Oldsmobile Curved Dash

While the Ford Model T was the first affordable mass-produced vehicle, the Oldsmobile Curved Dash of 1901 is credited as being the first mass-produced vehicle of any kind.

Oldsmobile ‘Rocket’ 88

Work started on the Rocket V8 engine back in 1946, with the engine going into production in 1948. The Oldsmobile Rocket 88 shot to fame as the pace car for the 1949 Indianapolis 500, before winning no fewer than six NASCAR races in the same year. It’s credited as being the world’s first muscle car.

Oldsmobile Toronado

Oldsmobile Toronado

The aforementioned Cord was a bit of a false dawn for front-wheel drive, but it would make a reappearance in the Oldsmobile Toronado of 1966. This itself gives it historical significance as the first volume production front-wheel drive car since the 1930s. It went head-to-head with the Ford Thunderbird as one of the first personal luxury cars.

Shelby Cobra

The very first Shelby Cobra is set to go under the hammer at RM Sotheby’s auction in Monterey, California. The auctioneers describe it as “the most important modern American car – period.” Not convinced? RM Sotheby’s claims: “When it comes to American sports cars, CSX 2000 is without peers. Its historical significance and impact on the global sports car scene cannot be overstated.”

1923 Star

For many American children, a family holiday meant piling into a station wagon and hitting the freeway. Face it, nobody does station wagons quite like the Americans. And these big, softly-sprung and occasionally wood-panelled family trucksters can trace their roots all the way back to the 1923 Star – a vehicle large enough to carry passengers and their cargo.

Studebaker Avanti

Studebaker Avanti

A genuine case of what might have been. The Studebaker Avanti’s styling was handled by the flamboyant Raymond Loewy and it was America’s first mass-produced fibreglass body, four-seat passenger car. Innovations included a built-in roll cage, padded interior and no front grille, while the shape was delightfully Italian in style. Sadly, production issues led to the demise of the Avanti, with Studebaker following soon after.

Tesla Model S

Is it too early to credit the Tesla Model S as being a car that broke the mould? Perhaps, but there’s no doubting its success, which has spread far beyond the coast of America. Here is an electric car that has the range and practicality to rival a standard car, while developing a near-cult status. It’s not cheap, but it has moved the game on.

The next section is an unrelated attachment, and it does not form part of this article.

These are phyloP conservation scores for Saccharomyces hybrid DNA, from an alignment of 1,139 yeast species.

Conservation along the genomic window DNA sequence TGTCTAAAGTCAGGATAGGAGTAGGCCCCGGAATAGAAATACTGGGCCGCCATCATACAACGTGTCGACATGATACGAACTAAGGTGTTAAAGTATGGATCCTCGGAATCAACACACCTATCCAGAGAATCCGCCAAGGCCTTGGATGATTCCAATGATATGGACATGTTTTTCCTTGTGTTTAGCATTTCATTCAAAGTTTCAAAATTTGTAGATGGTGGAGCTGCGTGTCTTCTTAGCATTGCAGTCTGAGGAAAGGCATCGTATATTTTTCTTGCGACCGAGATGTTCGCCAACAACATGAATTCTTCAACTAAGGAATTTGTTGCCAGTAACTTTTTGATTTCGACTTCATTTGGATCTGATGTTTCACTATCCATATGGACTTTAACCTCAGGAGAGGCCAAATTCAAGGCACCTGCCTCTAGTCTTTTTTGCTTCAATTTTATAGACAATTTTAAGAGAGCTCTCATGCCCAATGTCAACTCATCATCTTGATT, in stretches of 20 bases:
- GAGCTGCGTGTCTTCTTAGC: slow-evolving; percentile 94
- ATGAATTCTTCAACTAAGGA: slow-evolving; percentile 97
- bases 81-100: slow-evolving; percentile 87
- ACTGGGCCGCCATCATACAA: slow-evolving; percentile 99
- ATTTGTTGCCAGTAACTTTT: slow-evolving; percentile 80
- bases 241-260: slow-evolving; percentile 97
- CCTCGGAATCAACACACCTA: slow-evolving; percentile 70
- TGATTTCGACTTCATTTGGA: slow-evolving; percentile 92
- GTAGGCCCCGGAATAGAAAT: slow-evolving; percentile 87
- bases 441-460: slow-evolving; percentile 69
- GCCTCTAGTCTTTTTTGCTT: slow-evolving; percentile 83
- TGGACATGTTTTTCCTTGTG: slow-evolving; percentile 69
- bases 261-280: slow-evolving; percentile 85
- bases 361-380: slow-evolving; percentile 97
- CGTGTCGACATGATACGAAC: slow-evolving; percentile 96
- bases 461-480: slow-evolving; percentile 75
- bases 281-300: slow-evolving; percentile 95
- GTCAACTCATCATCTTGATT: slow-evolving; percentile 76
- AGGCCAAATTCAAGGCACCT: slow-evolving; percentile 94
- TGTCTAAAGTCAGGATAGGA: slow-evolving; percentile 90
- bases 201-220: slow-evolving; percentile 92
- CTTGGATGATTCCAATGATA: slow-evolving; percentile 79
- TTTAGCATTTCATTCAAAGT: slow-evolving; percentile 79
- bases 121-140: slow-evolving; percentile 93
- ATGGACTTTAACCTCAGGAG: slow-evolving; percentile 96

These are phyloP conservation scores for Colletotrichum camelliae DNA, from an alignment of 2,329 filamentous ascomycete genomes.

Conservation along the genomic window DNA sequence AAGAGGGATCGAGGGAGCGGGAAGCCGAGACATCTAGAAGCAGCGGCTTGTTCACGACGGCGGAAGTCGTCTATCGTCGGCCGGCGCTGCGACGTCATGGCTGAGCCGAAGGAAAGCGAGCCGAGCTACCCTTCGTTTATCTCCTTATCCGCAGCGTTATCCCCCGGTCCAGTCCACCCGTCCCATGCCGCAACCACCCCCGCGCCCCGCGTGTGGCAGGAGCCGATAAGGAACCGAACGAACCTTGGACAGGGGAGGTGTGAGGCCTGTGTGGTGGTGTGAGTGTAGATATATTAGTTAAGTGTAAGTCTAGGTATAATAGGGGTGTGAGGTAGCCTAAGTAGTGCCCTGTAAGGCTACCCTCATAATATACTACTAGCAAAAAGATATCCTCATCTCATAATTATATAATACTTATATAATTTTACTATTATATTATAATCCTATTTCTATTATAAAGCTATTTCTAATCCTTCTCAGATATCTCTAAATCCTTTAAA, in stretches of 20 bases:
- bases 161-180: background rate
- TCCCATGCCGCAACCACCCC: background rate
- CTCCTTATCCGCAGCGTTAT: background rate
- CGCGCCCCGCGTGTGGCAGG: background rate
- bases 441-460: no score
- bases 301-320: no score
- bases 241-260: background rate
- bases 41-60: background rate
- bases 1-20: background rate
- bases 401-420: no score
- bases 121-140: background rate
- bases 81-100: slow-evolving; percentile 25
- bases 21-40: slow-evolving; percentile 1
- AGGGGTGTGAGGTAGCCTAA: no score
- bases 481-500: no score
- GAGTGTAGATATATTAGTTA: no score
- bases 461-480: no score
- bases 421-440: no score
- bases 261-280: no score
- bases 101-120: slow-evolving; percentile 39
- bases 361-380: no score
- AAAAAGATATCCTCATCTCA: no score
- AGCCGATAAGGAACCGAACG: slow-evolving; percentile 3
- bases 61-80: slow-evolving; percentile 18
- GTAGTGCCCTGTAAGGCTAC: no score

Tucker 48

Preston Tucker assembled an all-star cast and the largest factory building in the world to bring the Tucker 48 to market. History will recall that, while the project was ill fated, the Tucker 48 had the potential to be a hugely successful automobile. Not only did it look magnificent, it also featured the likes of a central headlight that swivelled when cornering; disc brakes; a pop-out windscreen; rear engine; and a padded dashboard.

Vector W8

Vector W8

The first American-built supercar, arguably of all time, but certainly of the modern era. Thanks to its carbonfibre body and 650hp V8 engine, the Vector W8 could top 220mph, sprinting to 60mph in four seconds. Sadly, a $400,000 price tag resulted in slow sales, meaning Vector failed to get its W8 beyond second base.

1901 Waverley Electric

Early electric cars (such as the pair pictured here) outsold petrol cars in many parts of America, which suggests we haven’t really moved on at all. The Waverley Electric is, according to James May, a car that changed the world.

Willys MB Jeep

The Willys MB was the first mass-produced off-roader and the forefather of all modern SUVs. It played a significant role in the Second World War and yet its initial design was completed in just 49 days. It also influenced that other off-road icon – the original Land Rover.

Has an unhealthy obsession with cars of the 80s and 90s. Doesn’t really do supercars. Not a huge fan of sports cars. But loves the undervalued and the underwhelming.

Is probably a bit strange.

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  • Arthur

    With TESLA, Musk figured out three things:

    1. How to tap into people’s hatred for oil and gas so that even the liberal media will cover up the facts that TESLAs are the worst thing for the environment that also pose huge health risks. Turner protects TESLA…Bozo protects it…Zuker protects it…even Gates protects it. It does’t matter how many billions you promise to donate to charity….collaborating with Musk’s experiment on American Children is just pure evil.

    2. How to use the liberal socialist government and the Obama-run EPA to make a lot of money on the American taxpayer…even though everyone involved knows what a big evil lie it all is. Even EPA’s stupid MPGe on the window sticker is a complete lie. And to make things even more disgusting, the liberal socialists at institutions such as the National Cancer Institute all of a sudden say that there are no health risks from long term exposure to powerful electro-magnetic fields….spinning at 13,000 rpm…..and completely contradict what the majority of the valid research shows.

    3. How to get socialist-rich investment institutions like Morgan Stanley to pee investor money away into TESLA and to continue to dump $billions into it even amid scandals that would send other companies into the Abyss.. How do you justify TESLA being worth half of what Daimler is worth???? And believe me, Morgan Stanley knows all about the health risks to children from TELSAs….that I can tell you 100%.